AFLM Round 18 – Sydney Swans v St Kilda: Expected the very expected and stand with Pride


Saturday July 22 7.25pm


Yvette Wroby



The Thursday night before the second Pride match, this one to be held between the Saints and the Swans in Sydney, saw a Saints Pride event being held at Moorabbin. I joined in the night to support this part of my club and its members. I caught up momentarily with injured Sam Gilbert (who helped me launch ‘Siren’s Call’), and saw his broken fingers and his spirit and positivity up close. He supports equal marriage as a human rights issue; everyone should be able to follow their hearts. His backing, along with Mikey Cole (organiser with Saints Pride), with involvement by Jason Ball (first openly gay footballer) and James Lolicato (founder of Proud2Play) is part of my clubs work with supporting the LGBTQIA+ communities and more specifically, helping members of that community to feel safe to come to the footy to play or be spectators. Saints Pride is also a group of Saints people who have found other connections, both with each other and with other Pride groups as they are springing up in each club.


As many fans and Saints administration had already headed off to Sydney for the game, those of us left listened to some short speeches and chatted together. I exchanged details with Mikey so I could get his Saints story.


Game Day


As it turned out, the game was a Sydney blitz, and the best parts were the coverage of the Pride issues and celebrations, and the attending support both Clubs gave to the extended footy communities. There was great coverage on Chicks Talking Footy on Joy FM as well as in regular media outlets.


St Kilda were outplayed and bullied by a tougher, stronger opponent. We lacked the skill and tenacity (in this game) to overcome their ferocious, defensive game.


Watching with Rina, drinking a drop of whisky, babysitting Sienna overnight: these were the good things about Saturday night. And the fact that for many people, it was a continuation of a struggle for both marriage equality and for acceptance and a space in the world to be who they are.


The game was such a struggle that I decided to write about what was good in this week, and meeting Mikey Cole was one of them.



The Women’s Footy Almanac 2017 was delivered to my place and the excitement was high as I began to read through this terrific journey of the inaugural AFLW season. Preparation for the launch kept me busy, and lining up an article with the Sunday Age kept me organised. Look out for this Sundays paper. Leesa Catto and Penny Cula-Reid, and myself, have all been interviewed.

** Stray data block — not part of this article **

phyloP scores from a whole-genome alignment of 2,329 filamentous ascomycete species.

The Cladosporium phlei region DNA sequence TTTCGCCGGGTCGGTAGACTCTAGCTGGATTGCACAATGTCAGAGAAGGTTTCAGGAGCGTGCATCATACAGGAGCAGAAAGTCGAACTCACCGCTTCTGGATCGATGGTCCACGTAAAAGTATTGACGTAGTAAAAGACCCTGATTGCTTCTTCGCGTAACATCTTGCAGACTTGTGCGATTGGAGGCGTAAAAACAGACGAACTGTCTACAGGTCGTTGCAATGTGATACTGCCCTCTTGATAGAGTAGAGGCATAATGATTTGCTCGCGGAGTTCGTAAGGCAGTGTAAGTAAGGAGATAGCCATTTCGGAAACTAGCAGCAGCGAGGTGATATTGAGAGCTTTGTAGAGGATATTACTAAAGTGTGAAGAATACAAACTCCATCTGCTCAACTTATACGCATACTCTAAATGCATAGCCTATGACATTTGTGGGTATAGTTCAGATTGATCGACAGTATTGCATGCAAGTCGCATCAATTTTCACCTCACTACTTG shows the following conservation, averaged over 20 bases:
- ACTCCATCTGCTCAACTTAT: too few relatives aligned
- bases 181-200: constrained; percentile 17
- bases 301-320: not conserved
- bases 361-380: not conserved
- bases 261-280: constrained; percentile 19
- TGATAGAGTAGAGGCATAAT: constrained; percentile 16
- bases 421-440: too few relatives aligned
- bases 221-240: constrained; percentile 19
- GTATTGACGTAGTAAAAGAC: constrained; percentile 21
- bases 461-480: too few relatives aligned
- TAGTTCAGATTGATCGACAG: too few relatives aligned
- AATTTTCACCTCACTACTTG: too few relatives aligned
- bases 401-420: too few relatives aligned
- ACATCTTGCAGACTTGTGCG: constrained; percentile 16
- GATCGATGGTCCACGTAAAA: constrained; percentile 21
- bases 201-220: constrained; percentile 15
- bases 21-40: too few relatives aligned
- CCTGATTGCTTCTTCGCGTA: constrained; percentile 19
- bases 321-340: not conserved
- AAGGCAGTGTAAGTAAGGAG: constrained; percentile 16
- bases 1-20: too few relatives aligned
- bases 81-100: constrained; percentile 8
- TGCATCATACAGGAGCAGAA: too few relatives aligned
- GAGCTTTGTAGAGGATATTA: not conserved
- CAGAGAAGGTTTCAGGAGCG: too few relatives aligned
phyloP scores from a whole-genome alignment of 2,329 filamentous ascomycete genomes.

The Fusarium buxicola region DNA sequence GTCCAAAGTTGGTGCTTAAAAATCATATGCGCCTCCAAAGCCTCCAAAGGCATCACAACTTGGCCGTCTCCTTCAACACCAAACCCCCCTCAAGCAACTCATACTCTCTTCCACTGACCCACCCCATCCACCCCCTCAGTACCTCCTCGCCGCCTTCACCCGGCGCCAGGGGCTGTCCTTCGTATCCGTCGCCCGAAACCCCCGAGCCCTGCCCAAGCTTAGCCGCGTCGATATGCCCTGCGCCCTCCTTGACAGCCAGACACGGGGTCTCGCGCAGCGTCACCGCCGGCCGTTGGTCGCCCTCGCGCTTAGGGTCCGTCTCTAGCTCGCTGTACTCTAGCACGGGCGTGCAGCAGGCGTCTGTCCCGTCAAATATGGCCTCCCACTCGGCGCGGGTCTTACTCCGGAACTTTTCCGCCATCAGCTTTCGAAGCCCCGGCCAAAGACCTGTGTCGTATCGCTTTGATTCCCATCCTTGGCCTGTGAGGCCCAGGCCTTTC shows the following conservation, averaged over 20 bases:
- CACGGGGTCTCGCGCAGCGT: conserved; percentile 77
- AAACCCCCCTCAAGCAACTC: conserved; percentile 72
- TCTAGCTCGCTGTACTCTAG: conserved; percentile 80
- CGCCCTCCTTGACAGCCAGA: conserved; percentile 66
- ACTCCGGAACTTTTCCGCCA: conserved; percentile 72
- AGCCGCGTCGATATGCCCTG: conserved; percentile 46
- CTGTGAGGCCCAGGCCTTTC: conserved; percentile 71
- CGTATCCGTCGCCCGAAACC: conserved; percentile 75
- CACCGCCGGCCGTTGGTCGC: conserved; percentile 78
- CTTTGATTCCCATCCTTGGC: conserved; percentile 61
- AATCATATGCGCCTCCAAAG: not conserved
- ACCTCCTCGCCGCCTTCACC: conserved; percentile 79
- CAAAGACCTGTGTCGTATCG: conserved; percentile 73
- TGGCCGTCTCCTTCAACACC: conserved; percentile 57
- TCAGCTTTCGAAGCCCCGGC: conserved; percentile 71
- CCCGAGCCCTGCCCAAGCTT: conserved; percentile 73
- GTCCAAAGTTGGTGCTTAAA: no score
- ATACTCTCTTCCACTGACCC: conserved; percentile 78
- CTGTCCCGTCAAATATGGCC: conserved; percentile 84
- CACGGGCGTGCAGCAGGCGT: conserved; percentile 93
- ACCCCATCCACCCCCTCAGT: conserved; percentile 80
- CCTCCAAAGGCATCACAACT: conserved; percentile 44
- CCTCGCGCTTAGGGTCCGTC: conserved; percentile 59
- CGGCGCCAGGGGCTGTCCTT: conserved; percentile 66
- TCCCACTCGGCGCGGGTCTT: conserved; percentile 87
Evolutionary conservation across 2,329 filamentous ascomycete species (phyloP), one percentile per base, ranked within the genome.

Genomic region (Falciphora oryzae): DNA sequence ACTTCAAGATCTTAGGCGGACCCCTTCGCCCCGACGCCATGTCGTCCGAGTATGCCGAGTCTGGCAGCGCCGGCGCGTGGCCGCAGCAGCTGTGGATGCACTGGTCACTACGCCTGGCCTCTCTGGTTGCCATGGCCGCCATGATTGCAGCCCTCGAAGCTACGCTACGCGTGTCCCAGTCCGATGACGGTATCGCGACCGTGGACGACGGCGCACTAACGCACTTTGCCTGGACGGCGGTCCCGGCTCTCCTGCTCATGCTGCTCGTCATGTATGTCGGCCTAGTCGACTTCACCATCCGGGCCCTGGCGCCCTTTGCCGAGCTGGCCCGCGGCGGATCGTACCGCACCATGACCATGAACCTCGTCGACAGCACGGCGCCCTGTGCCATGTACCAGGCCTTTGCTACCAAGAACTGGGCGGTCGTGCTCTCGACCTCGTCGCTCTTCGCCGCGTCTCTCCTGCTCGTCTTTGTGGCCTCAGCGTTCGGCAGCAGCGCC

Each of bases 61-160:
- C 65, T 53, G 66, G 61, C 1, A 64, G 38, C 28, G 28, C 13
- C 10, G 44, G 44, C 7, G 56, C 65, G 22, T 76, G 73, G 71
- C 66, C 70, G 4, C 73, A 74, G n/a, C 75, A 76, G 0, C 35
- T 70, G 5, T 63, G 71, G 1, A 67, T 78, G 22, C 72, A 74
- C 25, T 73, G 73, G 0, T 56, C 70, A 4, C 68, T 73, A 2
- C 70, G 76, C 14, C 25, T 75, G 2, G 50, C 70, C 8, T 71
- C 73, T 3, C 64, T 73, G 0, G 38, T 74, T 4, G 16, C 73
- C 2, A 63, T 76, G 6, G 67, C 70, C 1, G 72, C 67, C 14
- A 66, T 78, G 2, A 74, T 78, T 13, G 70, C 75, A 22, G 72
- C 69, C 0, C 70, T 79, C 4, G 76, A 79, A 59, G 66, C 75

Come Wednesday, it was the funeral of my beloved Uncle Marcel. In an overflowing chapel in Springvale, his three daughters, several of the husbands/partners and grandchildren, all helped farewell this gentle, kind and devoted family man. His funeral seemed to spark off all the deaths of my father, mother and other uncle, at whose funerals I spoke and remained in control. I was released on this day, especially when my son Daniel drove me from the chapel to the gravesite before having to get back to a work meeting. Being in Daniel’s presence allowed me to let go fully, and grieve all the losses at once. It was a relief and a surprise.


Life and football are always put into their correct place at such events. Illness or death puts some perspective and proportion on wins and losses, yet it was perhaps the death of my Uncle last week that added to the pain of the weekend of footy. Up to the last few days, he’d always ask me how the Saints were going, and would watch if it was on Channel 7. And seeing the pain on my remaining Uncles (and Aunts) was also incredibly difficult. What was healing was spending time with my family and being at the wake and knowing that my presence was helping in all our loss.


And as circumstance would have it, I went straight from the wake to the Peanut Farm Reserve, for the meeting with the Sunday Age photographer Daniel Pockett, Leesa Catto and the St Kilda Sharks AFLW players. Together we found a good place to take photos, gathered the women who were coming to training, and handing out books for the shoot.


What lifted my heavy heart was seeing the reaction of the AFLW players to the book.  Here they were, all crowded around the first one I handed out, looking at the stories, searching their own biographies, excitedly reliving the moments and seeing their first year recorded in words and a painting. This is their life we have documented. This joy lifted my spirits and made me laugh.  I got a box of books out of the car so they could all look, and photos were taken of them holding the book, but also ones of them reading them, as each moment they could, that’s all they wanted to do. It was like gathering smoke, you could gather some in your hands momentarily but it would whiff away so easily. A patient photographer and Leesa held sway, we got the shots needed for the paper, the girls went to training, Daniel went home, and I sat with Leesa and Anne Rulton and watched the Sharks train. The only AFLW player from the Sharks that missed the shoot was GWS Phoebe McWilliams, and they will all have an opportunity to buy the books I left behind with Leesa.